Morning sessions in the Triple Crown Room both days are less entertainment and more education. Topics include Business Models, How to Market Your Thoroughbred, Trainers Forum, Soundness Issues, Health and Care, and an Open Forum for discussion of how to expand the work and better serve this population of horses. Speakers include Hall of Fame jumper and racehorse trainer Rodney Jenkins, first female jockey and now sales agent Dianne Crump, international eventer Cathy Wieschoff, grand prix show jumper Hilary Simpson, CANTER’s Allie Conrad, New Vocations’ Amy Allison, Tebogo Sport Horses’ Patricia Vos, Thoroughbred Daily News’ Sarah Andrew, Back Forty Media and Marketing’s Heather Benson, Thoroughbred Charities of America’s Dan Rosenberg, Jockey Club Thoroughbred Incentive Program’s Kristin Werner Leshney, Thoroughbred Aftercare Alliance and Adeena Springs Retirement Program’s Stacie Clark, Spurlock Equine Associates’ Dr. Gary Spurlock, MidAtlantic Equine Medical Center’s Dr. Janik Gaslorowski, Triple Crown Nutrition’s consultant Dr. Bill Vandergrift, Caledonian Forge’s Angus Whyte, and MidAtlantic Horse Rescue’s Beverly Strauss.
RRTP Founder and Maryland-based sport horse trainer Steuart Pittman marvels at the enthusiasm and support the event has generated. “Thirty eight vendors and nearly that many sponsors evenly split between the racing and the equestrian worlds have come together to show the public what these horses can do. We are overwhelmed by the response.”
"Demonstrating the trainability and talent of Thoroughbred ex-racehorses to sport and recreational riders is the key to placing them in second careers,” says Dan Rosenberg, board chairman of Thoroughbred Charities of America. “This event and the organization behind it are making that point decisively, and we are proud to be a part of it."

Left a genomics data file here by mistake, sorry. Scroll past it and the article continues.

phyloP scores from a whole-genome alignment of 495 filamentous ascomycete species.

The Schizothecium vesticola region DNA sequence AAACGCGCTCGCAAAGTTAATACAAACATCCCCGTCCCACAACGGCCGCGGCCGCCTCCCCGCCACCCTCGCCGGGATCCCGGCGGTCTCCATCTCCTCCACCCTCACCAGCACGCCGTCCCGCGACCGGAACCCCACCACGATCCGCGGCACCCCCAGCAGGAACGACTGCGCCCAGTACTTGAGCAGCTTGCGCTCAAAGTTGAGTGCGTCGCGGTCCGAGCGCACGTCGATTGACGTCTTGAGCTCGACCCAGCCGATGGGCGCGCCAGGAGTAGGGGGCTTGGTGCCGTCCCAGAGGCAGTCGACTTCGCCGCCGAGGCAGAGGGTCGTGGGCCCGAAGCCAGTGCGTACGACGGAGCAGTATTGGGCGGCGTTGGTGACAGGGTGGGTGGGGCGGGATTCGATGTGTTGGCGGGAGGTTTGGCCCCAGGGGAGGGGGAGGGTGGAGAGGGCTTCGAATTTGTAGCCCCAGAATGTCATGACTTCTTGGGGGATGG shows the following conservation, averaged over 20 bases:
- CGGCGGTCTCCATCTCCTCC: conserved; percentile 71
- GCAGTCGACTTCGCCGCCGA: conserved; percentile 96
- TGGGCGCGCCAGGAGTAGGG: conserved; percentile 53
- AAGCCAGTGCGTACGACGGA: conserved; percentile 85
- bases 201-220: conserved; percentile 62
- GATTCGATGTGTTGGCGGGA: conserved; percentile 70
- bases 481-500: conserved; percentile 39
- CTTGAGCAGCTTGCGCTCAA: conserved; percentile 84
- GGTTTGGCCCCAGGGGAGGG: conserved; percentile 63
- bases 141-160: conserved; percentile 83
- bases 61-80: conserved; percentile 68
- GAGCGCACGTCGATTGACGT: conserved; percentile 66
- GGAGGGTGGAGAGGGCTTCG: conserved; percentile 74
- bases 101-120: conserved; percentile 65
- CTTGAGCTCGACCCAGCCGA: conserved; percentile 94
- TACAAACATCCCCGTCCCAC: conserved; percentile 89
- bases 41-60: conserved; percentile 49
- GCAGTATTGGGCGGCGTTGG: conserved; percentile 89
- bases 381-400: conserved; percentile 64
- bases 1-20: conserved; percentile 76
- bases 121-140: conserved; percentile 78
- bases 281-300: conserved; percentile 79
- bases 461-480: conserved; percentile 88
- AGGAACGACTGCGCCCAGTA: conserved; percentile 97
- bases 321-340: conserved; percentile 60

The weekend’s schedule, vendor list, ticket information, and progress reports from the 26 trainers can be viewed at www.retiredracehorsetraining.org. The event will be live streamed at HRTV.com. A 60 second promotional television commercial for the event can be viewed here and embedded into online stories.
Sponsors include include Thoroughbred Education and Research Foundation, Thoroughbred Charities of America, The Secretariat Foundation, Maryland Horse Breeders Association, Mid-Atlantic Thoroughbred, The Maryland Jockey Club, The Jockey Club T.I.P, WinStar Farm, Bourbon Lane Stables, SmartPak, Dark Hollow Stables, Bit of Britain, NutraMax, Maryland Million, Thornmar, Somerset Racing, Stubben, Tebogo Sport Horses, US Polo Association, US Eventing Association, Triple Crown Nutrition, The Maryland Horse Trials, Mid-Atlantic Horse Rescue, Five Star Tack, The Chronicle of the Horse, MediaWise, Inc., Dodon Farm Training Center, Covertside, The Equiery, Wow! Graphic Designs, Maryland Horse Industry Board, Caves Farm, Green Pasture Design, ThinLine, Pennsylvania Equestrian, Masters of Fox Hounds Association, Halcyon Springs Stables and Akindale Thoroughbred Rescue.
Additional information, tickets, and press pass applications are at www.retiredracehorsetraining.org.
On a crisp morning in December of 2016, I dragged my husband to Penn National to look at some horses to hopefully be my next eventing partner. I also had a horse to look at in Maryland at Kate Chadderton's farm. Keep in mind every horse I wanted to look at was a gelding. I did have a couple at Penn National that I really liked and then went to look at the one Kate had. After I rode the gelding at Kate's she asked me how I felt about mares. My response was, "I don't, but bring her out."